Patterning your shotgun is the best way to vet your chosen cartridges and shotgun. If you’ve read any of my writing about shotguns, you are probably aware of the fact that I am always pointing out that no two shotgun barrels shoot exactly alike. This is also true for different lots of the same slugs or buckshot. Patterning your shotgun is the best way to vet your chosen cartridges and shotgun. And patterning your shotgun is a simple and straightforward affair that does not take up too much time. The ultimate aim is to be able to get a roadmap of how your load’s pellets pattern at various distances to see what your shotgun can and cannot do.
Here Is What You Need
- 1. Access to an indoor range or shooting bay with at least 25 yards of distance and the ability to make shots at 5, 10, 15, 20 and 25 yards. Depending on your range’s set up, you can place the large target at the end of the bay and move back to the appropriate distances as needed. Or you can set up five different targets and shoot them in a line. It is up to you, but you must be able to make shots at 5, 10, 15, 20 and 25 yards once again.
- 2. A very large piece of paper or cardboard–the back of a B27 target works fine. If a large target is not available, using smaller individual targets is fine. Using individual IPSC or IDPA targets would be fine. You are looking for something with enough surface area for each pattern to print in its entirety.
- 3. The shotgun you’ll be patterning
- 4. Ten shotshells of the load you’ll be patterning
Here Is What To Do
1. Once your target(s) are set up in your shooting bay, make sure it/they have five fist sized aiming points with at least 10 inches or more of distance between them. Conversely, if you are shooting targets one by one, make sure they all have a fist sized aiming point and are ready to move or set up at 5, 10, 15, 20 and 25 yards. You can mark your aiming point with tape, steel target spray paint, permanent marker, etc–you just need to have a repeatable aiming point for consistency’s sake.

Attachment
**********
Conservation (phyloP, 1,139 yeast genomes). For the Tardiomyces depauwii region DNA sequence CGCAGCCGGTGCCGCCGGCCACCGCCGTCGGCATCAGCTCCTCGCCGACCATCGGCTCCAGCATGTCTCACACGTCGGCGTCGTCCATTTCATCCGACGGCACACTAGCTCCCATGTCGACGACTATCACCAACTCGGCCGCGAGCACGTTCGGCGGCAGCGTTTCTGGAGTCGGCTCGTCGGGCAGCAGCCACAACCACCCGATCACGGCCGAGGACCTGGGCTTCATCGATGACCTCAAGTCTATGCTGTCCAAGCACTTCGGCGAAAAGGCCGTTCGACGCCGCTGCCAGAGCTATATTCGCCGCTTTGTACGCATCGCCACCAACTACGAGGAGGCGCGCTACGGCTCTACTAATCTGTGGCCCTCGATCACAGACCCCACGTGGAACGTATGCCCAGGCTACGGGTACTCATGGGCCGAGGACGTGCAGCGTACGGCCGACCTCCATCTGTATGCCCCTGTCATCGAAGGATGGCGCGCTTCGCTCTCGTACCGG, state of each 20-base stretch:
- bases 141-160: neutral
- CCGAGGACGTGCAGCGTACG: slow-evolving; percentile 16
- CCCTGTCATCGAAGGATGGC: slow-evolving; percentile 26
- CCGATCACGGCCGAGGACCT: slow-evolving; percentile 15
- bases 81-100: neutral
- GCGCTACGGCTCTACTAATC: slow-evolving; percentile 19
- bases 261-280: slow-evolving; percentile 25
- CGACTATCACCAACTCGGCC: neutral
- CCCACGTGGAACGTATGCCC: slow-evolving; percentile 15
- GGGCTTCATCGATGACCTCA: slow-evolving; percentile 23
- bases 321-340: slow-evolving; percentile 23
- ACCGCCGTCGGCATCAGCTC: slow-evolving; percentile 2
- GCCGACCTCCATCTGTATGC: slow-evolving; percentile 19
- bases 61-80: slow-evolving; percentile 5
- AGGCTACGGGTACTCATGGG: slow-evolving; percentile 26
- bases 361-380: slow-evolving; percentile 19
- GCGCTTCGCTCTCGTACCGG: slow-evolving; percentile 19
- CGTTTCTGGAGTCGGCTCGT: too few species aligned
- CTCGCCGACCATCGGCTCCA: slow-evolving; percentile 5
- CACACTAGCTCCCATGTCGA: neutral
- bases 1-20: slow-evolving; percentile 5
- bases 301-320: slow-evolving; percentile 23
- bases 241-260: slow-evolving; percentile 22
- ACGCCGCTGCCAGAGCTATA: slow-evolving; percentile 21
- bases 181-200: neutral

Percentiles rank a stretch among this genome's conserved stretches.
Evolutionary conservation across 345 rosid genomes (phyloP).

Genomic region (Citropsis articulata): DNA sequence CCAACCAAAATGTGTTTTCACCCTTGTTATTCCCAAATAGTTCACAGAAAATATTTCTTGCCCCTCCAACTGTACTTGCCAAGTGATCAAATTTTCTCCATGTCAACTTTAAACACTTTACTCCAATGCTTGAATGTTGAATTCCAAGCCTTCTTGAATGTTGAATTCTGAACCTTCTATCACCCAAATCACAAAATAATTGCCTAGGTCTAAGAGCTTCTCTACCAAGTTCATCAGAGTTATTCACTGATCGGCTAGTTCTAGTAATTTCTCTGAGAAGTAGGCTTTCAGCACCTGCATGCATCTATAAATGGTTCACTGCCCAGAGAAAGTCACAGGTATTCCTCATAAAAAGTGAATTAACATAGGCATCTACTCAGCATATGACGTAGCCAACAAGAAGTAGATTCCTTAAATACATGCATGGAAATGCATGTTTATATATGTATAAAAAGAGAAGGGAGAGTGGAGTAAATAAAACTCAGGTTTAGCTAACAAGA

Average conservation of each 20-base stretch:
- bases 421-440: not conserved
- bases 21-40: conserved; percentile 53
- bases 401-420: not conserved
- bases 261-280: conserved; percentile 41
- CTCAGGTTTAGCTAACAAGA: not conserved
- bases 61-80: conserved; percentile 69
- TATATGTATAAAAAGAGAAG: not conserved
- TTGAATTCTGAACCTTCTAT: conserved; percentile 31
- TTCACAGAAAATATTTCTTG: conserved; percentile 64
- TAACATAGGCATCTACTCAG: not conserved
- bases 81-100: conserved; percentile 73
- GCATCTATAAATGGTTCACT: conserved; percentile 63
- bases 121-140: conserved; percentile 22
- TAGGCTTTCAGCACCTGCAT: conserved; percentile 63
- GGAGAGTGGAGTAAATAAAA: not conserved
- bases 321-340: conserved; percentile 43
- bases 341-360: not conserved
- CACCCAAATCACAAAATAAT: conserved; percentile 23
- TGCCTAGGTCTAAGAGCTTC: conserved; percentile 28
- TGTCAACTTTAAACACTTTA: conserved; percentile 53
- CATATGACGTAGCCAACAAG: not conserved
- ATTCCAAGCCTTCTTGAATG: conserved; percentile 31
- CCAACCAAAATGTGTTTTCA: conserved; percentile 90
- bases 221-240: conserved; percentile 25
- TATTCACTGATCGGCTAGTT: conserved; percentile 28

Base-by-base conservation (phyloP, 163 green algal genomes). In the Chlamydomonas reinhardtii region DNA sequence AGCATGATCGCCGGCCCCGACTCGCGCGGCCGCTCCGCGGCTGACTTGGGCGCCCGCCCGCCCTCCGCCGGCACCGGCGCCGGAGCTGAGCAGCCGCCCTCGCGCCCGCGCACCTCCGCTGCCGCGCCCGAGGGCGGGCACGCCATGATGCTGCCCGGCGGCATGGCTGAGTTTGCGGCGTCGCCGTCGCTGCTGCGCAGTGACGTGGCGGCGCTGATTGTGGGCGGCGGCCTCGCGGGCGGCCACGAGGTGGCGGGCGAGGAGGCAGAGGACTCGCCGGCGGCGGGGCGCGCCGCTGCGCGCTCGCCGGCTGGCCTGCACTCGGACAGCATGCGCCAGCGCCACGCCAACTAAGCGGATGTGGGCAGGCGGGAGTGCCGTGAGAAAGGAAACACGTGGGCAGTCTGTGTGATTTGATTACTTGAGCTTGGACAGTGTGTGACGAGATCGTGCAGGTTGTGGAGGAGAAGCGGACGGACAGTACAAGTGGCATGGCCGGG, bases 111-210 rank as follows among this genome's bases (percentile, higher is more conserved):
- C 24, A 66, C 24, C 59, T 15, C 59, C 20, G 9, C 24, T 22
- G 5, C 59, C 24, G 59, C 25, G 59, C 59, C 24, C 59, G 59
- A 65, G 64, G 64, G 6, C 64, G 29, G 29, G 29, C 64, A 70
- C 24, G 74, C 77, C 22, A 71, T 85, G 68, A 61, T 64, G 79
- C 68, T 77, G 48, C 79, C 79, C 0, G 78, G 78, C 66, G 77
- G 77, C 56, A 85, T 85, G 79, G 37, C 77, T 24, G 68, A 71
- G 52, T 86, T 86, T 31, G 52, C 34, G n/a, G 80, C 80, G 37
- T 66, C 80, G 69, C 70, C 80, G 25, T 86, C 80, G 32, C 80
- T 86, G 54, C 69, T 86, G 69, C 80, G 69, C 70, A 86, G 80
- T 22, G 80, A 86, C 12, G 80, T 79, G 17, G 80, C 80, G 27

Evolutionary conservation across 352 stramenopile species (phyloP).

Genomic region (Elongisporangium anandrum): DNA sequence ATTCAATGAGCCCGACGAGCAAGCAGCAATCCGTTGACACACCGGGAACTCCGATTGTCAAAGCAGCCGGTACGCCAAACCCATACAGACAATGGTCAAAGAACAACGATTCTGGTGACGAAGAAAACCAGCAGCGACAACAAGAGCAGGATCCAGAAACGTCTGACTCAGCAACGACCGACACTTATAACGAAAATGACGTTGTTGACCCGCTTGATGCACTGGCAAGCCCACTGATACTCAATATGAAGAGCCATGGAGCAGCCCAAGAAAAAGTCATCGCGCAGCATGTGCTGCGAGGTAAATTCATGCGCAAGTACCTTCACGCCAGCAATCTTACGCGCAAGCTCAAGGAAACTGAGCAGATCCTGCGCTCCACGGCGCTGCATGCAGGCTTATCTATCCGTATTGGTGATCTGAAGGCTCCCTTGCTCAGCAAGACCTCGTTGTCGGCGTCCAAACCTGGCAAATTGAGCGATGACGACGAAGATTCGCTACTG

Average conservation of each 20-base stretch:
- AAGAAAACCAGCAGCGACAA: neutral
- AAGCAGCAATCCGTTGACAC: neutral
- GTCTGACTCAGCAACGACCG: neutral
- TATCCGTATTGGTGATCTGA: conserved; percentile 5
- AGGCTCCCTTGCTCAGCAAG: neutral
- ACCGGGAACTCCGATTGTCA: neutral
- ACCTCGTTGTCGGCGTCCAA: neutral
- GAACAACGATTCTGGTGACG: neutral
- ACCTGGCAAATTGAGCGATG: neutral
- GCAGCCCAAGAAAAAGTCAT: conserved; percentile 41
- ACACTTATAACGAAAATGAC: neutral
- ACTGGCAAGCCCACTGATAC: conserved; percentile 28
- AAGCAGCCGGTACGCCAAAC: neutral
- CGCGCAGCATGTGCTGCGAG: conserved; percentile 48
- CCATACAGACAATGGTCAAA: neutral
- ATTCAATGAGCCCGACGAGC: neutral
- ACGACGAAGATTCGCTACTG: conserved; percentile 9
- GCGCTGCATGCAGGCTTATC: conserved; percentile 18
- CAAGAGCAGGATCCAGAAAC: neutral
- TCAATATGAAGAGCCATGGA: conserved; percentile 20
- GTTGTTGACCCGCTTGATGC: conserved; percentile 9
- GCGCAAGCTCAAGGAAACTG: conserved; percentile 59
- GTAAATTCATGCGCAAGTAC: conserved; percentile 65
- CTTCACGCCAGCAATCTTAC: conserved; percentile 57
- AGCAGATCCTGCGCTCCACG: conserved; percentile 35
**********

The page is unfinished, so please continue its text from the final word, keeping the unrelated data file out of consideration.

2. Carefully shoot at every aiming point twice at each distance.
3. With a ruler or tape measure, carefully the two widest pellets of each composite pattern for every distance. Record this information by writing it down, taking pictures, etc. This is your shotgun’s dope, so to speak.
What To Do With This Information
After you’ve shot some patterns, look at all of them and see how they printed on the target. Do the patterns look acceptable or do they leave something to be desired? Will they work at the maximum distance of your home or business or the place where you plan to keep and possibly use your shotgun? I suggest patterning at 25 yards for two reasons. Most self and home defense situation concerning civilians happen within 25 yards, and many 12 gauge buckshot loads will print the majority of their pellets at 25 yards allowing you to get a good read. It also goes without saying that contextually we’re talking about pistol distances, and the shotgun is king within these ranges. Patterning your shotgun is important because it provides your shotgun’s dope but most importantly, because we are accountable for every shot and every pellet we send flying.
I originally learned this approach to patterning shotguns from Erick Gelhaus’ instruction block at the first inaugural Thunderstick Summit held at Dallas Pistol Club on September 2022. As always special thanks to my “shotgun colleague” That Shotgun Blog for support and photos.